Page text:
Partition in Kind Receives another Blow

January 12, 2018 | Kristine A. Tidgren

Iowa law has been clear, and it is perhaps even more clear today. Unlike most other states, Iowa is “unequivocal in favoring partition by sale." Newhall v. Roll, 888 N.W.2d 636, 640 (Iowa 2016). In December of 2016, the Iowa Supreme Court issued an opinion reversing a partion in kind and ordering the property sold. In Newhall, the Court reviewed Iowa law, stating that under Iowa R. Civ. P. 1.1201(2), the party seeking a partition in kind has the burden to prove it would be both equitable and practicable. In Newhall, the Court ruled that an in-kind partition of a family farm requested by a sister would not be practicable or equitable. Specifically, the Court ruled that the sister's proposed in-kind division had to be rejected "because the division into separate parcels would depreciate their aggregate value."

Today, the Court relied on Newhall to reverse another partition in kind that had been ordered by the Iowa Court of Appeals. In September of 2016, the court of appeals had reversed a district court ruling and ordered a partition in kind in another family squabble. The case involved three siblings, two who wanted a partition by sale, and one (a sister) who requested the partition in kind. A certified appraiser agreed to by all parties testified that the "home place" could be separated from the larger parcel without impacting the sale value of the remainder. An owner of an auction business also testified that separating the sister's requested parcel would have a "limited effect" on the land's total value. A real estate business owner who was not a certified appraiser testified on behalf of the other two siblings that the parcels should be sold together to maximize their sales price. The district court rejected the sister's request for a partition in kind, finding that she failed to prove it would be "equitable and practicable," specifically stating that “the volatile nature of farmland as affected by the crop prices has made a partition in kind merely guesswork when factoring in the nature and qualities of the land.” The court of appeals disagreed with this assessment, holding that the certified appraiser's opnion was well supported with CSR ratings and comparable sales data and that it accounted for current market conditions. The court of appeals found no reason for the district court to reject the concept of a fair appraisal. The court of appeals also found that a partition in kind would be equitable because the property the sister requested was a multi-generational family farm. The sentimental attachment she may have to the property weighed in favor of dividing her interest in kind.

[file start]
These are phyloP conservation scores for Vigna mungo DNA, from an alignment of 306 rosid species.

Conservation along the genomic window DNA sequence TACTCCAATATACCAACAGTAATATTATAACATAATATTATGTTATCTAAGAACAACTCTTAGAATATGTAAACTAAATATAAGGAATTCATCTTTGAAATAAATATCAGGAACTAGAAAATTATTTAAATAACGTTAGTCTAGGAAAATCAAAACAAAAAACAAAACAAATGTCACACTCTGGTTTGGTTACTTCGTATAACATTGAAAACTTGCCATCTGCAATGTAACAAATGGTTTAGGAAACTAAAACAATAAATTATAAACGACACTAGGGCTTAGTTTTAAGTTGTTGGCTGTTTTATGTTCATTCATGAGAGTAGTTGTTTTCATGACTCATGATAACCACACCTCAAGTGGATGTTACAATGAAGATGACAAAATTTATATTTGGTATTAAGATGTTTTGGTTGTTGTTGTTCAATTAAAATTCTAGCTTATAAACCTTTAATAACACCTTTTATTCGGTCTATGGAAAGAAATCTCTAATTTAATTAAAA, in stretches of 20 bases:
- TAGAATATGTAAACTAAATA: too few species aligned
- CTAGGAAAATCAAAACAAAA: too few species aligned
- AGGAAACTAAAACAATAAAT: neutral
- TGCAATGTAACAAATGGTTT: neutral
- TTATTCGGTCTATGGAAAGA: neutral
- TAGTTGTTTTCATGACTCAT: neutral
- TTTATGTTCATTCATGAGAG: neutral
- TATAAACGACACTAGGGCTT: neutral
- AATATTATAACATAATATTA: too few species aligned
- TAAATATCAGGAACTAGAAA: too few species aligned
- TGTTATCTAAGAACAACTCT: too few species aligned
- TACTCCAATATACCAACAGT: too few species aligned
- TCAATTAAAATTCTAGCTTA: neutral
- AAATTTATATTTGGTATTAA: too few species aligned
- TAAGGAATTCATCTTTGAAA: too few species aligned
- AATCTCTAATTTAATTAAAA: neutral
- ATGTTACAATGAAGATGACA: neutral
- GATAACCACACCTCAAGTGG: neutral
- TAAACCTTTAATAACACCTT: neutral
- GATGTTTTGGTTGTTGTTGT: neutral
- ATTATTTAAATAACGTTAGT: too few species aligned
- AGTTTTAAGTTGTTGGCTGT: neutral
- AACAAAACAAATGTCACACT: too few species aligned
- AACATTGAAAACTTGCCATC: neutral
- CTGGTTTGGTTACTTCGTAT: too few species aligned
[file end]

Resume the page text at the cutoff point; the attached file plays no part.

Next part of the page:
In an unpublished, one-page opinion, the Iowa Supreme Court today vacated the court of appeals opinion and reinstated the district court order directing a partition by sale. In its opinion, the Court merely stated "the defendant failed to meet her burden to prove a partition in kind of the real estate was equitable and practicable" and cited to Newhall and Spies v. Prybil, 160 N.W.2d 505, 508 (Iowa 1968).

It is clear from this latest opinion that it will be very difficult for future litigants to obtain a partition in kind in Iowa, nearly impossible if the trial court rules against you. If property owners desire their children to preserve the "home place" they must act while they are alive to construct a plan to ensure that happens. Otherwise, unless all parties agree, a partition in sale will most likely result.

The case is Wihlm v. Campbell, No. 15–0011 (Iowa Ct. App. Jan. 12, 2018).